The human race is characterised by its exceeding diversity. Indeed evolutionary biologists argue that the advent of sexual reproduction as distinct from reproduction by cell division enabled such diversity and accelerated the evolutionary process. We should rejoice in our diversity. However our egos find it hard to accept that others might see things differently and as a result have tastes and preferences that are dissimilar to ours.
The American journalist and author, Sydney J Harris, wrote “Intolerance is the most socially acceptable form of egotism, for it permits us to assume superiority without personal boasting.”
I might paraphrase the dilemma in this way – human beings are tolerant of the differences of others provided they are similar to their own!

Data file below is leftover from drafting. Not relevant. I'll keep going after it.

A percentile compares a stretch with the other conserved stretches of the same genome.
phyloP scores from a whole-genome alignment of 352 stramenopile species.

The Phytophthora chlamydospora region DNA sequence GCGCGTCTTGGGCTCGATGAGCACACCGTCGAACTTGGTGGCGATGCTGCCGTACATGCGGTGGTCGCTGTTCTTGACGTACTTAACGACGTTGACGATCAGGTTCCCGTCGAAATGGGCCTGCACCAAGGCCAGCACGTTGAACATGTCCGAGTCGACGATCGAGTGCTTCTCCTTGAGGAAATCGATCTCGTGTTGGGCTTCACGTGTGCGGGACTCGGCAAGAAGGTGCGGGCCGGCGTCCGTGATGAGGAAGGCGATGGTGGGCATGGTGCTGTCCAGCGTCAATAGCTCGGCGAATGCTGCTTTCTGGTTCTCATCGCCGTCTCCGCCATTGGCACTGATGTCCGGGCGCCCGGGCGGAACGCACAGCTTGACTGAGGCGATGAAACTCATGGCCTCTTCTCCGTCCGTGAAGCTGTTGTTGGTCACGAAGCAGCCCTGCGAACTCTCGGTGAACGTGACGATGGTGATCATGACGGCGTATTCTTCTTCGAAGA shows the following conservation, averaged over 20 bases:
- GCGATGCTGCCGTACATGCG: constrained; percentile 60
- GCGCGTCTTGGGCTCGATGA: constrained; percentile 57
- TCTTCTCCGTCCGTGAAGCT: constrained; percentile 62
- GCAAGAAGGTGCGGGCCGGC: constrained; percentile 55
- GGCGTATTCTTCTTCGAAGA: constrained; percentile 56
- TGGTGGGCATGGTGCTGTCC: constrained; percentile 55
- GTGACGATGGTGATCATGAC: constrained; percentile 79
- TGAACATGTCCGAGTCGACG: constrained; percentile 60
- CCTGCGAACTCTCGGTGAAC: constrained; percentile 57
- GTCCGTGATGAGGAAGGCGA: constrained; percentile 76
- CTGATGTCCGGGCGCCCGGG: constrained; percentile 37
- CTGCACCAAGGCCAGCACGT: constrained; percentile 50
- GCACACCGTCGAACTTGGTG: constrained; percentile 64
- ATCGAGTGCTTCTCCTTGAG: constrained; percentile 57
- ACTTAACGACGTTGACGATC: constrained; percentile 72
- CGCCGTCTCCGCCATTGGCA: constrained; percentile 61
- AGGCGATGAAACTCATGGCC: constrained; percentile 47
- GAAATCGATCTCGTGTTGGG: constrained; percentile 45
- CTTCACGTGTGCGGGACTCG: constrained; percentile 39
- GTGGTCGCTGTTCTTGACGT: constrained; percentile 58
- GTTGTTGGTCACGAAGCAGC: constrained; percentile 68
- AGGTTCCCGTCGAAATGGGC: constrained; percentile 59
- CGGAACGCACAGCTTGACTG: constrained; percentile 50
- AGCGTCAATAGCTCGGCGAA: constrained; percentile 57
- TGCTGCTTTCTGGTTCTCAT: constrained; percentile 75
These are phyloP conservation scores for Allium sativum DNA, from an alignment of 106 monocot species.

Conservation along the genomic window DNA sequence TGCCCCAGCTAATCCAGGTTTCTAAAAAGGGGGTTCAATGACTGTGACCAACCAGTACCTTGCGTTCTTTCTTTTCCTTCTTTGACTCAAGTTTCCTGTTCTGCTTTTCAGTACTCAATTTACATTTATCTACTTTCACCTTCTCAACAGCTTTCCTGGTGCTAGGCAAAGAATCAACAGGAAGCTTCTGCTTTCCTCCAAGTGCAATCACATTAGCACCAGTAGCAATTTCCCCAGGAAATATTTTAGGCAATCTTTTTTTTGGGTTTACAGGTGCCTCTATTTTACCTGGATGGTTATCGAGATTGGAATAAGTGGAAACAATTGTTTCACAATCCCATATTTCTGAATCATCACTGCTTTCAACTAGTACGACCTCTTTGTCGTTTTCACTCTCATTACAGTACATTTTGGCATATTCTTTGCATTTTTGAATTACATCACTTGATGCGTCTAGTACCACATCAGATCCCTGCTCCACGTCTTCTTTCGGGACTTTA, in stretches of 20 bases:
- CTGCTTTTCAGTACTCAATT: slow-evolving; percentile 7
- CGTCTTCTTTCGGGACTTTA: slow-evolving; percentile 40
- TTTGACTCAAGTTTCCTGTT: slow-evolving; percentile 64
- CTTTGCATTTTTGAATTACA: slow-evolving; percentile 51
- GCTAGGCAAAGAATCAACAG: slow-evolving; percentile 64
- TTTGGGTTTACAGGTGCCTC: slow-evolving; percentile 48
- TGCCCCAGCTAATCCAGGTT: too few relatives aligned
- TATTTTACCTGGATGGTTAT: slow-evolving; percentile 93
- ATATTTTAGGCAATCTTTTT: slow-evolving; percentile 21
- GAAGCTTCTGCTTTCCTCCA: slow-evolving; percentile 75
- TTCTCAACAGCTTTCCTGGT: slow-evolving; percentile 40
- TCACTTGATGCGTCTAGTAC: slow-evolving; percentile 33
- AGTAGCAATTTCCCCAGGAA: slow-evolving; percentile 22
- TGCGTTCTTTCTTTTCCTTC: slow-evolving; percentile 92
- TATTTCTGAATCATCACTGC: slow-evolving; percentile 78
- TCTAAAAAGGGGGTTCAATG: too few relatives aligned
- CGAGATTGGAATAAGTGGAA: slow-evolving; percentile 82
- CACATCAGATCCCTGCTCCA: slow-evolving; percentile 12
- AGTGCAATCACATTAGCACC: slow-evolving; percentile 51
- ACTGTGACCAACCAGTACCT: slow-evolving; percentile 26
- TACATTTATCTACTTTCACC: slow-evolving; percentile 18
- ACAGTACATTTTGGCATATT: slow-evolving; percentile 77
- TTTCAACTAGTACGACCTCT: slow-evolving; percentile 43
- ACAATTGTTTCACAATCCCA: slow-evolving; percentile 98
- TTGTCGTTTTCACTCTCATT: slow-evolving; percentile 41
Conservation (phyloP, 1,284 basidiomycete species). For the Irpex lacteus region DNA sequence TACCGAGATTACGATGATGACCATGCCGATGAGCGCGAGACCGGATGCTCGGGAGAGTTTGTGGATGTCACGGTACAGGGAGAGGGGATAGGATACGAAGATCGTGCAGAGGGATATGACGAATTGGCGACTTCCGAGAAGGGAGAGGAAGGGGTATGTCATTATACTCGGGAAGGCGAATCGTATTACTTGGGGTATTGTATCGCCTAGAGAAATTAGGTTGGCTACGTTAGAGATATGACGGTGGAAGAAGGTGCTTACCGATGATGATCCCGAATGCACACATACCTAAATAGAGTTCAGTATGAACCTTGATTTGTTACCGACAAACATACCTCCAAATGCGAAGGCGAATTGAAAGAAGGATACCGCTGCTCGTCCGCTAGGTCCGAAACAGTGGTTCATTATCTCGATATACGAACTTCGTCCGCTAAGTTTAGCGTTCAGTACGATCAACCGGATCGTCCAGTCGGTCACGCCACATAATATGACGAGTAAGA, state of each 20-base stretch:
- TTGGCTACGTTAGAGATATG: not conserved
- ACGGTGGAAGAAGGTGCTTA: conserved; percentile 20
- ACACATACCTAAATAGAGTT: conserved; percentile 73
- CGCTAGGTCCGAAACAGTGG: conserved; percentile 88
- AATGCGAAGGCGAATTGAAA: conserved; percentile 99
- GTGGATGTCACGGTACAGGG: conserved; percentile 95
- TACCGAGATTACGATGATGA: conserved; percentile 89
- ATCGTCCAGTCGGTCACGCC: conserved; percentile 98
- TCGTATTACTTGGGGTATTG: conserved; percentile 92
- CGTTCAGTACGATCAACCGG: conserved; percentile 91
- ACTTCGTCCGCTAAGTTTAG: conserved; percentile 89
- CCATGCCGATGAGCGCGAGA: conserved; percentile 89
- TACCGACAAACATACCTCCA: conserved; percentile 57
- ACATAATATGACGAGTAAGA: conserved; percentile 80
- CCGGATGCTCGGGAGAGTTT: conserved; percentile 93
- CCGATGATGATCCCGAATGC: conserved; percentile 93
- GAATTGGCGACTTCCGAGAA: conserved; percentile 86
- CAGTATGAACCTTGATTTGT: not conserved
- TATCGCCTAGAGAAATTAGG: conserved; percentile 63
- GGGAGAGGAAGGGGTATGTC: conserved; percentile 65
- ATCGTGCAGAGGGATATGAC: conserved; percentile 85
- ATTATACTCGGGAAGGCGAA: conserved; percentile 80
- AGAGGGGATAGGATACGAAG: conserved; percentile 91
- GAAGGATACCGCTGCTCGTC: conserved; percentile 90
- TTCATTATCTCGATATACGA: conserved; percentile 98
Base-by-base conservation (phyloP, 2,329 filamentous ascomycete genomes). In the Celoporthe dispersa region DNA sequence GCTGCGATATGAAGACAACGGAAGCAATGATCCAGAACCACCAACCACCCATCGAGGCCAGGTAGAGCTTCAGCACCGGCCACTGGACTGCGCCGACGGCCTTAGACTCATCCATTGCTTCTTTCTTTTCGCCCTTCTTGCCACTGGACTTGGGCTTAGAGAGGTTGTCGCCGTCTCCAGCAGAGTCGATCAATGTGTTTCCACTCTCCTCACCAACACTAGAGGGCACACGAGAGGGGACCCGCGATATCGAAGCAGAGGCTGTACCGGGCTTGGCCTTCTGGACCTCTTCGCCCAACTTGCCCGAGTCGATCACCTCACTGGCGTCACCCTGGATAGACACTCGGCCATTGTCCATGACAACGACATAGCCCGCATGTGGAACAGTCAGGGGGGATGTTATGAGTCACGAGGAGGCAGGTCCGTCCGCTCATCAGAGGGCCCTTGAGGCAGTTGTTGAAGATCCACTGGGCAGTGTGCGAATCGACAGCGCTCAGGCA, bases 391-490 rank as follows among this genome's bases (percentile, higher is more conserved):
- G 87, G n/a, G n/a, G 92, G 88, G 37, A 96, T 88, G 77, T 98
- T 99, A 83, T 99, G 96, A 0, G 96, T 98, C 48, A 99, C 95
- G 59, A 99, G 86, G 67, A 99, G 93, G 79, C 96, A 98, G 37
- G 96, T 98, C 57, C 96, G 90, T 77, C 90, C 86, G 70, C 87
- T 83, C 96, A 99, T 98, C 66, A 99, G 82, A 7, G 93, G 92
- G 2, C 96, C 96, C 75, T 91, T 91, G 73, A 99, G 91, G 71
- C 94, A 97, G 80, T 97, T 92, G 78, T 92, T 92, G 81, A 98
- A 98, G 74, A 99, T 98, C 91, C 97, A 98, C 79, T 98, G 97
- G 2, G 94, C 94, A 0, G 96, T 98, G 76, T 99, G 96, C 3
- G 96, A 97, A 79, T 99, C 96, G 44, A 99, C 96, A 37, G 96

And I can’t finish this week without commenting on an earth-shattering piece of physics – the discovery of concrete evidence of the existence of the Higgs boson. It is mind-boggling to contemplate that Peter Higgs with just a pencil and paper (his words) over fifty years ago (in 1964 in fact) was able to produce a hypothesis which the standard model of particle physics seemed to require for its completeness. And now (albeit after the expenditure of huge amounts of money) it seems as though he is proved right. I don’t pretend to be knowledgeable in particle physics but what I do know suggests this is a major discovery with huge implications regarding our understanding of the physical universe. It is postulated that this particle creates the Higgs field which creates the mass in other particles. Although I must confess I don’t know why we had to build the Large Hadron Collider to make this discovery. A discerning scientist might have come to the same conclusion examining my bathroom scales which seem to be giving additional mass to the composite particles of my body rather alarmingly lately!